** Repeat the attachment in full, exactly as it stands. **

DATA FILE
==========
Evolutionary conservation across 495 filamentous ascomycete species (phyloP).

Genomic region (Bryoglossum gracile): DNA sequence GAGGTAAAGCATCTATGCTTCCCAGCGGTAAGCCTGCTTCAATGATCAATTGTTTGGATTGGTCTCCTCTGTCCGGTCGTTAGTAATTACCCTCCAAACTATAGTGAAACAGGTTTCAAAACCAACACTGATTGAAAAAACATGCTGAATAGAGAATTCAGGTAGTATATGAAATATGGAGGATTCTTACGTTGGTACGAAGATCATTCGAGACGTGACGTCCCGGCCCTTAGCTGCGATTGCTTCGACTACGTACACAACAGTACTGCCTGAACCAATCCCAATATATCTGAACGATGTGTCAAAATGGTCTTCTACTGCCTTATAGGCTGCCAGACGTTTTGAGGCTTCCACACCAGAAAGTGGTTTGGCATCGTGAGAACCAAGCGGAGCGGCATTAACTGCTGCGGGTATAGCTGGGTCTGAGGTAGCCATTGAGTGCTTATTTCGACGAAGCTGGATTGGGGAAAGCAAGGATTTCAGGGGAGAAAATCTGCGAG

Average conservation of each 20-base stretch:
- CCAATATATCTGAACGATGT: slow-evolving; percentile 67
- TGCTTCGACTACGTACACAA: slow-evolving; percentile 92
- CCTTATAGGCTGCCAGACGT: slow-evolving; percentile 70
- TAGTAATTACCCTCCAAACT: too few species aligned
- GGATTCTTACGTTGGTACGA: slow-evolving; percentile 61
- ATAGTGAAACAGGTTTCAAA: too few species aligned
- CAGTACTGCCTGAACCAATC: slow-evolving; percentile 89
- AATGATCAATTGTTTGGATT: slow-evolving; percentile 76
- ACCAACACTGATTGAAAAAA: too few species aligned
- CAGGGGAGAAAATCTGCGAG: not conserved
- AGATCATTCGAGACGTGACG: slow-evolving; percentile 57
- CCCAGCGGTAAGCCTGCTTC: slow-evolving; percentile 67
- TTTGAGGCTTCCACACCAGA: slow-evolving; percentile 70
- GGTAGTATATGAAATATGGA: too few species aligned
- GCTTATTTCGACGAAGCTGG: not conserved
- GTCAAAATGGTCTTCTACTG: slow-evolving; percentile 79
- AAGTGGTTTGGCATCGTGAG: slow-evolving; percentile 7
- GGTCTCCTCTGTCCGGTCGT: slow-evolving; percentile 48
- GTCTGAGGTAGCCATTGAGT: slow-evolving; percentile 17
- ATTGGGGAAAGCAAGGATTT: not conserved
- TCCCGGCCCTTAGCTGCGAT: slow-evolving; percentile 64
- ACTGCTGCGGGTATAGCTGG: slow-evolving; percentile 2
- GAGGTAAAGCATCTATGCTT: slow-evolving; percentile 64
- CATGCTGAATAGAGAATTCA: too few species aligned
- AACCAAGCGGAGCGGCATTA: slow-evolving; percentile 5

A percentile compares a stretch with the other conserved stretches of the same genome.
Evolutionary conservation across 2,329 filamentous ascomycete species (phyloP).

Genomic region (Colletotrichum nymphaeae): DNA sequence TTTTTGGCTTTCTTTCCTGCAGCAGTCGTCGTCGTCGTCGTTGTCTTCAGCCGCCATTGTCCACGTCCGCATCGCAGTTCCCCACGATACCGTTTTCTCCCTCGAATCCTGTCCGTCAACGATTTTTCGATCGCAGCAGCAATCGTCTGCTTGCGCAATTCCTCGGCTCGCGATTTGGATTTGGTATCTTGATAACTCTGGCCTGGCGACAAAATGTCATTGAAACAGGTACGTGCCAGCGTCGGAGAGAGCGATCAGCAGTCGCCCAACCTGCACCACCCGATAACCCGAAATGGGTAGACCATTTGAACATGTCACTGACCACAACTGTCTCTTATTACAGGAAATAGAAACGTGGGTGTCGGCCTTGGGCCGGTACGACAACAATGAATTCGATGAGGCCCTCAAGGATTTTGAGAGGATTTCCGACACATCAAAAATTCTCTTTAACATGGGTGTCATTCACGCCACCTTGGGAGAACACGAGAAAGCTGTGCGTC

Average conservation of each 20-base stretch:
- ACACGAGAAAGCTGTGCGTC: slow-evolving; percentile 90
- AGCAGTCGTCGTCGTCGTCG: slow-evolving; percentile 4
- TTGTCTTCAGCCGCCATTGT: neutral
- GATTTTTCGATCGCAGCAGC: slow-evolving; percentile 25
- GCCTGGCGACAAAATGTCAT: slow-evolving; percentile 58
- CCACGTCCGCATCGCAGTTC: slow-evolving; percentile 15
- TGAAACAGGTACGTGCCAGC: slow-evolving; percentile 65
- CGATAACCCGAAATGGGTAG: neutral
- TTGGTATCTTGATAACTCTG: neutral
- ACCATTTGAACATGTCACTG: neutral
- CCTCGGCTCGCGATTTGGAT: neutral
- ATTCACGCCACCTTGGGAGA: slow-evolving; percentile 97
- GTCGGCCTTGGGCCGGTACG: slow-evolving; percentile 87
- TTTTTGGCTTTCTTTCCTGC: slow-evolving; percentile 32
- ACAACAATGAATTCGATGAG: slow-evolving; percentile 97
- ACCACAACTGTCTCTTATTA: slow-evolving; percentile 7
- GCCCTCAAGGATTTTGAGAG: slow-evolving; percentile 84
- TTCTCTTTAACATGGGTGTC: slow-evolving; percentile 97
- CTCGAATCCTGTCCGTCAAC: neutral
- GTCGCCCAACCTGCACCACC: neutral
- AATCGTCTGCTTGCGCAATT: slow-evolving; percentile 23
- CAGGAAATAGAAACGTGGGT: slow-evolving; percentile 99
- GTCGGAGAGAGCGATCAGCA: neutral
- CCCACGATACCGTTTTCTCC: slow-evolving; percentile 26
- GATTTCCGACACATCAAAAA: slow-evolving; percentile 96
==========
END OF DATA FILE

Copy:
Evolutionary conservation across 495 filamentous ascomycete species (phyloP).

Genomic region (Bryoglossum gracile): DNA sequence GAGGTAAAGCATCTATGCTTCCCAGCGGTAAGCCTGCTTCAATGATCAATTGTTTGGATTGGTCTCCTCTGTCCGGTCGTTAGTAATTACCCTCCAAACTATAGTGAAACAGGTTTCAAAACCAACACTGATTGAAAAAACATGCTGAATAGAGAATTCAGGTAGTATATGAAATATGGAGGATTCTTACGTTGGTACGAAGATCATTCGAGACGTGACGTCCCGGCCCTTAGCTGCGATTGCTTCGACTACGTACACAACAGTACTGCCTGAACCAATCCCAATATATCTGAACGATGTGTCAAAATGGTCTTCTACTGCCTTATAGGCTGCCAGACGTTTTGAGGCTTCCACACCAGAAAGTGGTTTGGCATCGTGAGAACCAAGCGGAGCGGCATTAACTGCTGCGGGTATAGCTGGGTCTGAGGTAGCCATTGAGTGCTTATTTCGACGAAGCTGGATTGGGGAAAGCAAGGATTTCAGGGGAGAAAATCTGCGAG

Average conservation of each 20-base stretch:
- CCAATATATCTGAACGATGT: slow-evolving; percentile 67
- TGCTTCGACTACGTACACAA: slow-evolving; percentile 92
- CCTTATAGGCTGCCAGACGT: slow-evolving; percentile 70
- TAGTAATTACCCTCCAAACT: too few species aligned
- GGATTCTTACGTTGGTACGA: slow-evolving; percentile 61
- ATAGTGAAACAGGTTTCAAA: too few species aligned
- CAGTACTGCCTGAACCAATC: slow-evolving; percentile 89
- AATGATCAATTGTTTGGATT: slow-evolving; percentile 76
- ACCAACACTGATTGAAAAAA: too few species aligned
- CAGGGGAGAAAATCTGCGAG: not conserved
- AGATCATTCGAGACGTGACG: slow-evolving; percentile 57
- CCCAGCGGTAAGCCTGCTTC: slow-evolving; percentile 67
- TTTGAGGCTTCCACACCAGA: slow-evolving; percentile 70
- GGTAGTATATGAAATATGGA: too few species aligned
- GCTTATTTCGACGAAGCTGG: not conserved
- GTCAAAATGGTCTTCTACTG: slow-evolving; percentile 79
- AAGTGGTTTGGCATCGTGAG: slow-evolving; percentile 7
- GGTCTCCTCTGTCCGGTCGT: slow-evolving; percentile 48
- GTCTGAGGTAGCCATTGAGT: slow-evolving; percentile 17
- ATTGGGGAAAGCAAGGATTT: not conserved
- TCCCGGCCCTTAGCTGCGAT: slow-evolving; percentile 64
- ACTGCTGCGGGTATAGCTGG: slow-evolving; percentile 2
- GAGGTAAAGCATCTATGCTT: slow-evolving; percentile 64
- CATGCTGAATAGAGAATTCA: too few species aligned
- AACCAAGCGGAGCGGCATTA: slow-evolving; percentile 5

A percentile compares a stretch with the other conserved stretches of the same genome.
Evolutionary conservation across 2,329 filamentous ascomycete species (phyloP).

Genomic region (Colletotrichum nymphaeae): DNA sequence TTTTTGGCTTTCTTTCCTGCAGCAGTCGTCGTCGTCGTCGTTGTCTTCAGCCGCCATTGTCCACGTCCGCATCGCAGTTCCCCACGATACCGTTTTCTCCCTCGAATCCTGTCCGTCAACGATTTTTCGATCGCAGCAGCAATCGTCTGCTTGCGCAATTCCTCGGCTCGCGATTTGGATTTGGTATCTTGATAACTCTGGCCTGGCGACAAAATGTCATTGAAACAGGTACGTGCCAGCGTCGGAGAGAGCGATCAGCAGTCGCCCAACCTGCACCACCCGATAACCCGAAATGGGTAGACCATTTGAACATGTCACTGACCACAACTGTCTCTTATTACAGGAAATAGAAACGTGGGTGTCGGCCTTGGGCCGGTACGACAACAATGAATTCGATGAGGCCCTCAAGGATTTTGAGAGGATTTCCGACACATCAAAAATTCTCTTTAACATGGGTGTCATTCACGCCACCTTGGGAGAACACGAGAAAGCTGTGCGTC

Average conservation of each 20-base stretch:
- ACACGAGAAAGCTGTGCGTC: slow-evolving; percentile 90
- AGCAGTCGTCGTCGTCGTCG: slow-evolving; percentile 4
- TTGTCTTCAGCCGCCATTGT: neutral
- GATTTTTCGATCGCAGCAGC: slow-evolving; percentile 25
- GCCTGGCGACAAAATGTCAT: slow-evolving; percentile 58
- CCACGTCCGCATCGCAGTTC: slow-evolving; percentile 15
- TGAAACAGGTACGTGCCAGC: slow-evolving; percentile 65
- CGATAACCCGAAATGGGTAG: neutral
- TTGGTATCTTGATAACTCTG: neutral
- ACCATTTGAACATGTCACTG: neutral
- CCTCGGCTCGCGATTTGGAT: neutral
- ATTCACGCCACCTTGGGAGA: slow-evolving; percentile 97
- GTCGGCCTTGGGCCGGTACG: slow-evolving; percentile 87
- TTTTTGGCTTTCTTTCCTGC: slow-evolving; percentile 32
- ACAACAATGAATTCGATGAG: slow-evolving; percentile 97
- ACCACAACTGTCTCTTATTA: slow-evolving; percentile 7
- GCCCTCAAGGATTTTGAGAG: slow-evolving; percentile 84
- TTCTCTTTAACATGGGTGTC: slow-evolving; percentile 97
- CTCGAATCCTGTCCGTCAAC: neutral
- GTCGCCCAACCTGCACCACC: neutral
- AATCGTCTGCTTGCGCAATT: slow-evolving; percentile 23
- CAGGAAATAGAAACGTGGGT: slow-evolving; percentile 99
- GTCGGAGAGAGCGATCAGCA: neutral
- CCCACGATACCGTTTTCTCC: slow-evolving; percentile 26
- GATTTCCGACACATCAAAAA: slow-evolving; percentile 96